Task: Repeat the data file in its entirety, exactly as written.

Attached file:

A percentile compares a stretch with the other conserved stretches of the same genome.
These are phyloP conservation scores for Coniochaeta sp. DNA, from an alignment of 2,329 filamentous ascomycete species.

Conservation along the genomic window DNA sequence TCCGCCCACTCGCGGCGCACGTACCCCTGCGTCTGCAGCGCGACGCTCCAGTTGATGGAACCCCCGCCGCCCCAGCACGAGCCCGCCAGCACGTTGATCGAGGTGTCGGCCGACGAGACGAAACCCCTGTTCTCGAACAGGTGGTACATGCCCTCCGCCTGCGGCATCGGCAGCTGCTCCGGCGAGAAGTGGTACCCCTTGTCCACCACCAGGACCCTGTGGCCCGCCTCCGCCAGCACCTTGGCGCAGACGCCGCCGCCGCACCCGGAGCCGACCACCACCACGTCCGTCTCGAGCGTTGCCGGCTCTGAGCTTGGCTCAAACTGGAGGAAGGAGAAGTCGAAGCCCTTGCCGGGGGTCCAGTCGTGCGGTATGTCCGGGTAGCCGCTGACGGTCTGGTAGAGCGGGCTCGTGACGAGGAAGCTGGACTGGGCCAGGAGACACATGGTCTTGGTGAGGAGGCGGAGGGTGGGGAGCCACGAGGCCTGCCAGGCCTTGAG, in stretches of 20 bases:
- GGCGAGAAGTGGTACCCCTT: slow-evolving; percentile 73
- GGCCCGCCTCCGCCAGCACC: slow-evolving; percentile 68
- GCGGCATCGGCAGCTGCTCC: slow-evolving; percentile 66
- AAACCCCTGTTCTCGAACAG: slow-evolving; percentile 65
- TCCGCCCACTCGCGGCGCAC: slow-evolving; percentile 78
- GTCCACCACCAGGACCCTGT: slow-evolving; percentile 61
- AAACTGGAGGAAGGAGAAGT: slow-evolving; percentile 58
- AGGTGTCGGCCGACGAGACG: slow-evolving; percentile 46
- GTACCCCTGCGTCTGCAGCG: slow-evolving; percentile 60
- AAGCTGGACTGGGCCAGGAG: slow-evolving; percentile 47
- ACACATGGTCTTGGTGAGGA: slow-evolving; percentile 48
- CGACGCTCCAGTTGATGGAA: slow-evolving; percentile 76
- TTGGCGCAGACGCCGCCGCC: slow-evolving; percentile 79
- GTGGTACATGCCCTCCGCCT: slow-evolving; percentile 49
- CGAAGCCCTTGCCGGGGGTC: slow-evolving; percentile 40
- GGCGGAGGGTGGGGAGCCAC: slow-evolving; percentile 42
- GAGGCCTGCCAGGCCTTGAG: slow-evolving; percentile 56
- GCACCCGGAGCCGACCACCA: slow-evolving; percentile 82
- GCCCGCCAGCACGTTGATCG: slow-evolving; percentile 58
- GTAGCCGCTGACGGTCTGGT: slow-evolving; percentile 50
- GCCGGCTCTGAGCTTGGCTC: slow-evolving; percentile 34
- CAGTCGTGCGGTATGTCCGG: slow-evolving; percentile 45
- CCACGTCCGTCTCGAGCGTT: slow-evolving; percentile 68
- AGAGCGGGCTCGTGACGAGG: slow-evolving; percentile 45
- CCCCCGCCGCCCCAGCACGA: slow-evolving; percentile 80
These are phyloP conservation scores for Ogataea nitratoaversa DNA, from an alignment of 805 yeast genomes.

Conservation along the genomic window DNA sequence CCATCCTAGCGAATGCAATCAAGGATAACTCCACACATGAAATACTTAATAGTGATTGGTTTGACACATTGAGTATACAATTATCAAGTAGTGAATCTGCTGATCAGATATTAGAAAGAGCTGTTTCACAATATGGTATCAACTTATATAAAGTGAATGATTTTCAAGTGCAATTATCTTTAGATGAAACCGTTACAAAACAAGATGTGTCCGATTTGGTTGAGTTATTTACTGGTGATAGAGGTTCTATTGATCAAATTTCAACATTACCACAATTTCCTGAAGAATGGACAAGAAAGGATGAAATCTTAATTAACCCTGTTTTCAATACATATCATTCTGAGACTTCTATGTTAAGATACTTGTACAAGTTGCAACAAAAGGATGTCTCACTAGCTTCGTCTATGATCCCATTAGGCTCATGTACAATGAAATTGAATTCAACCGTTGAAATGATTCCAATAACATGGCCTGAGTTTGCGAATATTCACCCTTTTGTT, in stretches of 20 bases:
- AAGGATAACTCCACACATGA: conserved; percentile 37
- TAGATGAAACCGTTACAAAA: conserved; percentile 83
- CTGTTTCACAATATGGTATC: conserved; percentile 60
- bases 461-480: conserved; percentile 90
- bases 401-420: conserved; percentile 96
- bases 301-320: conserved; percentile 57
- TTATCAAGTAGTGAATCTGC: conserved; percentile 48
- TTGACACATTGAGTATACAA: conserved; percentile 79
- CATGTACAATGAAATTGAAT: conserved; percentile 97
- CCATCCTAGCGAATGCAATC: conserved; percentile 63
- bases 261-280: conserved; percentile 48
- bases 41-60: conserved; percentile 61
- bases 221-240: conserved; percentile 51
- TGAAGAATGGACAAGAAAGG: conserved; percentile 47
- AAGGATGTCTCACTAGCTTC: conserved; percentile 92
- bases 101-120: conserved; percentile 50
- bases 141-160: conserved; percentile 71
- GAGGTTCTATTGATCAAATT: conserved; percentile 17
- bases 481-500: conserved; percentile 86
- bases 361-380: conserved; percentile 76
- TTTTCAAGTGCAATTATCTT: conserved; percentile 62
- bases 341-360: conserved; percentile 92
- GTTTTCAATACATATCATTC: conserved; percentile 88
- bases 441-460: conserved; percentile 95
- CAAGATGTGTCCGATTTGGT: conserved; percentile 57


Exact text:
A percentile compares a stretch with the other conserved stretches of the same genome.
These are phyloP conservation scores for Coniochaeta sp. DNA, from an alignment of 2,329 filamentous ascomycete species.

Conservation along the genomic window DNA sequence TCCGCCCACTCGCGGCGCACGTACCCCTGCGTCTGCAGCGCGACGCTCCAGTTGATGGAACCCCCGCCGCCCCAGCACGAGCCCGCCAGCACGTTGATCGAGGTGTCGGCCGACGAGACGAAACCCCTGTTCTCGAACAGGTGGTACATGCCCTCCGCCTGCGGCATCGGCAGCTGCTCCGGCGAGAAGTGGTACCCCTTGTCCACCACCAGGACCCTGTGGCCCGCCTCCGCCAGCACCTTGGCGCAGACGCCGCCGCCGCACCCGGAGCCGACCACCACCACGTCCGTCTCGAGCGTTGCCGGCTCTGAGCTTGGCTCAAACTGGAGGAAGGAGAAGTCGAAGCCCTTGCCGGGGGTCCAGTCGTGCGGTATGTCCGGGTAGCCGCTGACGGTCTGGTAGAGCGGGCTCGTGACGAGGAAGCTGGACTGGGCCAGGAGACACATGGTCTTGGTGAGGAGGCGGAGGGTGGGGAGCCACGAGGCCTGCCAGGCCTTGAG, in stretches of 20 bases:
- GGCGAGAAGTGGTACCCCTT: slow-evolving; percentile 73
- GGCCCGCCTCCGCCAGCACC: slow-evolving; percentile 68
- GCGGCATCGGCAGCTGCTCC: slow-evolving; percentile 66
- AAACCCCTGTTCTCGAACAG: slow-evolving; percentile 65
- TCCGCCCACTCGCGGCGCAC: slow-evolving; percentile 78
- GTCCACCACCAGGACCCTGT: slow-evolving; percentile 61
- AAACTGGAGGAAGGAGAAGT: slow-evolving; percentile 58
- AGGTGTCGGCCGACGAGACG: slow-evolving; percentile 46
- GTACCCCTGCGTCTGCAGCG: slow-evolving; percentile 60
- AAGCTGGACTGGGCCAGGAG: slow-evolving; percentile 47
- ACACATGGTCTTGGTGAGGA: slow-evolving; percentile 48
- CGACGCTCCAGTTGATGGAA: slow-evolving; percentile 76
- TTGGCGCAGACGCCGCCGCC: slow-evolving; percentile 79
- GTGGTACATGCCCTCCGCCT: slow-evolving; percentile 49
- CGAAGCCCTTGCCGGGGGTC: slow-evolving; percentile 40
- GGCGGAGGGTGGGGAGCCAC: slow-evolving; percentile 42
- GAGGCCTGCCAGGCCTTGAG: slow-evolving; percentile 56
- GCACCCGGAGCCGACCACCA: slow-evolving; percentile 82
- GCCCGCCAGCACGTTGATCG: slow-evolving; percentile 58
- GTAGCCGCTGACGGTCTGGT: slow-evolving; percentile 50
- GCCGGCTCTGAGCTTGGCTC: slow-evolving; percentile 34
- CAGTCGTGCGGTATGTCCGG: slow-evolving; percentile 45
- CCACGTCCGTCTCGAGCGTT: slow-evolving; percentile 68
- AGAGCGGGCTCGTGACGAGG: slow-evolving; percentile 45
- CCCCCGCCGCCCCAGCACGA: slow-evolving; percentile 80
These are phyloP conservation scores for Ogataea nitratoaversa DNA, from an alignment of 805 yeast genomes.

Conservation along the genomic window DNA sequence CCATCCTAGCGAATGCAATCAAGGATAACTCCACACATGAAATACTTAATAGTGATTGGTTTGACACATTGAGTATACAATTATCAAGTAGTGAATCTGCTGATCAGATATTAGAAAGAGCTGTTTCACAATATGGTATCAACTTATATAAAGTGAATGATTTTCAAGTGCAATTATCTTTAGATGAAACCGTTACAAAACAAGATGTGTCCGATTTGGTTGAGTTATTTACTGGTGATAGAGGTTCTATTGATCAAATTTCAACATTACCACAATTTCCTGAAGAATGGACAAGAAAGGATGAAATCTTAATTAACCCTGTTTTCAATACATATCATTCTGAGACTTCTATGTTAAGATACTTGTACAAGTTGCAACAAAAGGATGTCTCACTAGCTTCGTCTATGATCCCATTAGGCTCATGTACAATGAAATTGAATTCAACCGTTGAAATGATTCCAATAACATGGCCTGAGTTTGCGAATATTCACCCTTTTGTT, in stretches of 20 bases:
- AAGGATAACTCCACACATGA: conserved; percentile 37
- TAGATGAAACCGTTACAAAA: conserved; percentile 83
- CTGTTTCACAATATGGTATC: conserved; percentile 60
- bases 461-480: conserved; percentile 90
- bases 401-420: conserved; percentile 96
- bases 301-320: conserved; percentile 57
- TTATCAAGTAGTGAATCTGC: conserved; percentile 48
- TTGACACATTGAGTATACAA: conserved; percentile 79
- CATGTACAATGAAATTGAAT: conserved; percentile 97
- CCATCCTAGCGAATGCAATC: conserved; percentile 63
- bases 261-280: conserved; percentile 48
- bases 41-60: conserved; percentile 61
- bases 221-240: conserved; percentile 51
- TGAAGAATGGACAAGAAAGG: conserved; percentile 47
- AAGGATGTCTCACTAGCTTC: conserved; percentile 92
- bases 101-120: conserved; percentile 50
- bases 141-160: conserved; percentile 71
- GAGGTTCTATTGATCAAATT: conserved; percentile 17
- bases 481-500: conserved; percentile 86
- bases 361-380: conserved; percentile 76
- TTTTCAAGTGCAATTATCTT: conserved; percentile 62
- bases 341-360: conserved; percentile 92
- GTTTTCAATACATATCATTC: conserved; percentile 88
- bases 441-460: conserved; percentile 95
- CAAGATGTGTCCGATTTGGT: conserved; percentile 57